Every incentive, like a free product, an upgrade or a discount, cuts into your product margin. I’ll wager yours are razor-thin right now.


Is a discount really the best way to bring back a lapsed customer, or could something else make your brand appealing again? Will the incentive that encourages more customers to buy also nudge more disengaged subscribers to open your messages?


3. Inaccurate activity measurements


These can lead you to make ill-advised decisions that damage your email program’s viability. For example, you might send a reactivation program to any subscriber who hasn’t opened or clicked on an email for three months. A substantial number of people could ignore that email if they aren’t in the market just then.


When you analyze your metrics for those reactivation emails, you’ll see a big zero for opens and clicks from these subscribers. So, you’ll assume, incorrectly, that they aren’t interested and take them off your active list. But if they don’t see your emails, because their priorities do not align with yours at that moment in time, how can they convert from them?


How to fix the problem: Create objective-led email programs


I suggest we email marketers change the way we think and talk about reactivation. Let’s make our
objectives lead the way in naming and designing these email programs.


1. Create a reengagement program


This is for email subscribers whose email activity has fallen off the radar based on what you know from their open and click behavior. The objective is to persuade customers to start opening and clicking on emails again. Exclude any customers who have purchase data within the chosen period. Think about why these customers aren’t acting on your emails. Start with your inbox – maybe you need a friendlier “from” name in the sender field or a more interesting and informative subject.


That’s the first step. Next, retool your content to encourage more clicking. Use what you know about your customers to create content that will be more likely to push these subscribers to open and click. Review your emails and identify whether you’re addressing all four buyer personalities, as this is often a contributing reason why a subscriber doesn’t act on your emails.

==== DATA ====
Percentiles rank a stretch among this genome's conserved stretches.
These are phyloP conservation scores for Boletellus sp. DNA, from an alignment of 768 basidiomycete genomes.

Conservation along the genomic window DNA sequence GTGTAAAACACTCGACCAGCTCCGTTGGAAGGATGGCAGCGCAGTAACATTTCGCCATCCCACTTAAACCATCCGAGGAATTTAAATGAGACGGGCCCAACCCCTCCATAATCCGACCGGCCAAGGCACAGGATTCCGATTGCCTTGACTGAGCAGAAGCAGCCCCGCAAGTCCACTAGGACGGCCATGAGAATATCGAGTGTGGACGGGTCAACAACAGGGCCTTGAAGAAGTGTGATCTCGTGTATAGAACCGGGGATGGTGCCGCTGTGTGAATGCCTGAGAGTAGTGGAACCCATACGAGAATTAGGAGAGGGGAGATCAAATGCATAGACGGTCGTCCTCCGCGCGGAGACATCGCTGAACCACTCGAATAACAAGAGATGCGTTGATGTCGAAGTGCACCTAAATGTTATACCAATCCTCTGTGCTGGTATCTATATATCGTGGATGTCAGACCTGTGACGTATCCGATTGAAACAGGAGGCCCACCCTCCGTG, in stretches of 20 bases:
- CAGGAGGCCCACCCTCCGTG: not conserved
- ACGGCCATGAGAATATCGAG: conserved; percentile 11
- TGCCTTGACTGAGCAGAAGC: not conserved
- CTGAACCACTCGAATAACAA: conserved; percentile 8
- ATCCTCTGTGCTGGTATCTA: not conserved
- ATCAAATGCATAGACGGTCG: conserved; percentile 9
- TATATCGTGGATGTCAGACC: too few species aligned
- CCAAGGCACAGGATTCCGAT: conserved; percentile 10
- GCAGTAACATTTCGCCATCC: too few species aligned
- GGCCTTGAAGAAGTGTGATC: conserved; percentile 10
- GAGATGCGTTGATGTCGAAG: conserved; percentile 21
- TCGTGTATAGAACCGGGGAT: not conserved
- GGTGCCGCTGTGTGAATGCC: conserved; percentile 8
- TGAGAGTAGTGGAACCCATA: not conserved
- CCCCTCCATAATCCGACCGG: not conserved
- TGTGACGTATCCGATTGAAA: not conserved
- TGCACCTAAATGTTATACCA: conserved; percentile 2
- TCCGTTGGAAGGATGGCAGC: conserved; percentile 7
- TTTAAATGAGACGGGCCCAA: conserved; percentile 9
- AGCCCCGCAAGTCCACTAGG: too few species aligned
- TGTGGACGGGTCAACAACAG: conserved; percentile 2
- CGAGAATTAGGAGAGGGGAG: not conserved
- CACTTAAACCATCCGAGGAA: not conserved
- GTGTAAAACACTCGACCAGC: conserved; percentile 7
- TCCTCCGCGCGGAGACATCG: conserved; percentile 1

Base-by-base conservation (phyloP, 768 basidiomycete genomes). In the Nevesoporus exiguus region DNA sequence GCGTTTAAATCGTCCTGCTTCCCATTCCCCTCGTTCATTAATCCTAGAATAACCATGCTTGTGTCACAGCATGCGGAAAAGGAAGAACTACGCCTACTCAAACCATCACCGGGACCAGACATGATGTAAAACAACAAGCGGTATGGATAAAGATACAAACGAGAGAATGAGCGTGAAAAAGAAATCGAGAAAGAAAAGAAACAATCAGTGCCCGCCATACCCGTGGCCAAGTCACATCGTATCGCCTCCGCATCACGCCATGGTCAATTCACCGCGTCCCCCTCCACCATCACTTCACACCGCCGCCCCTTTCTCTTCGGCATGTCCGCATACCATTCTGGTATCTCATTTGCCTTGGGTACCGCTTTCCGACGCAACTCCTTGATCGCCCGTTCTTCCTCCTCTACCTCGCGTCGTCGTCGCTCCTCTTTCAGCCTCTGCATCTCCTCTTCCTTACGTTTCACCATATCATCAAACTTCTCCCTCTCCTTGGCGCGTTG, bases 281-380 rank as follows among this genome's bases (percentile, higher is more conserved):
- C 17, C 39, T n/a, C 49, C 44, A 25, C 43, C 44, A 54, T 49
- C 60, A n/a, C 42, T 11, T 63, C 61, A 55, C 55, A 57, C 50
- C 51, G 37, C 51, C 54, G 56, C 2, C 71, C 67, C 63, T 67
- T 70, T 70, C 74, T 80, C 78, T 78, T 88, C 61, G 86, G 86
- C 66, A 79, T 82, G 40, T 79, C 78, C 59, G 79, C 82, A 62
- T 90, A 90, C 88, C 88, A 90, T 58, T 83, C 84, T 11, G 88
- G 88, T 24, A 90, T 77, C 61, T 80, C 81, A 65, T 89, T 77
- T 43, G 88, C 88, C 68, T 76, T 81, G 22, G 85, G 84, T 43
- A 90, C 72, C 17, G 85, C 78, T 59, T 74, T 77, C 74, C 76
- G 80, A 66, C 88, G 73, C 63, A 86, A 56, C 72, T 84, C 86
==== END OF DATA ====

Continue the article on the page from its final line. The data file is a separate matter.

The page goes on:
I’m not talking about buyer personas here. Rather, you should know whether your customers are more likely to pore over product data before they’ll click, buy on impulse or respond to emotional triggers more than discounts or product features.


One last consideration: If you don’t have customer behavior like browsing, purchases or conversions to inform, resist the urge to simply unsubscribe your nonresponders. Opens and clicks give you only a small piece of the engagement story, and that’s not enough to guide this permanent decision.


Consider creating a new segment of these seemingly unengaged subscribers and testing
content that explains the benefits of engaging or suggests other means of staying in touch.


2. Create a reactivation program


This is for subscribers who have purchase history but are either on the verge of lapsing or have
already lapsed according to your buying cycle. The objective is to bring back these customers to
buy.


Hence, they need good reasons to buy from you now instead of waiting. It’s not enough to say
“We miss you.” What they’ll hear is “We miss having you spend your money with us.”


Instead, show them what they’re missing and what you can offer that other brands don’t:
? Store redesigns or new locations and hours.
? New services like personal shoppers, curbside pickup, extended hours or services.
? New brands or product lines.
? Improved customer service or return policies.
? New ways to pay such as “buy now, pay later” or alternate methods like PayPal, Venmo
or bitcoin.



Next steps


Think deeply about your objectives for your lapsed/lapsing customers and your unengaged
subscribers. Use those objectives to guide your planning and execution for separate email
programs to help you achieve those objectives. Name each program according to the objective
to cement the decision-making process.


A reactivation program aims to bring back your customers who have stopped purchasing from
you. A reengagement program reaches out to subscribers who no longer act on your emails.
Each program will have its own creative direction. When you view them in this manner, you’ll
see right away why a one-size-fits-all plan just won’t work.


The post Lapsed customers aren’t the same as unengaged subscribers appeared first on MarTech.

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About The Author










Kath Pay is CEO at Holistic Email Marketing and the author of the award-winning Amazon #1 best-seller “Holistic Email Marketing: A practical philosophy to revolutionise your business and delight your customers.”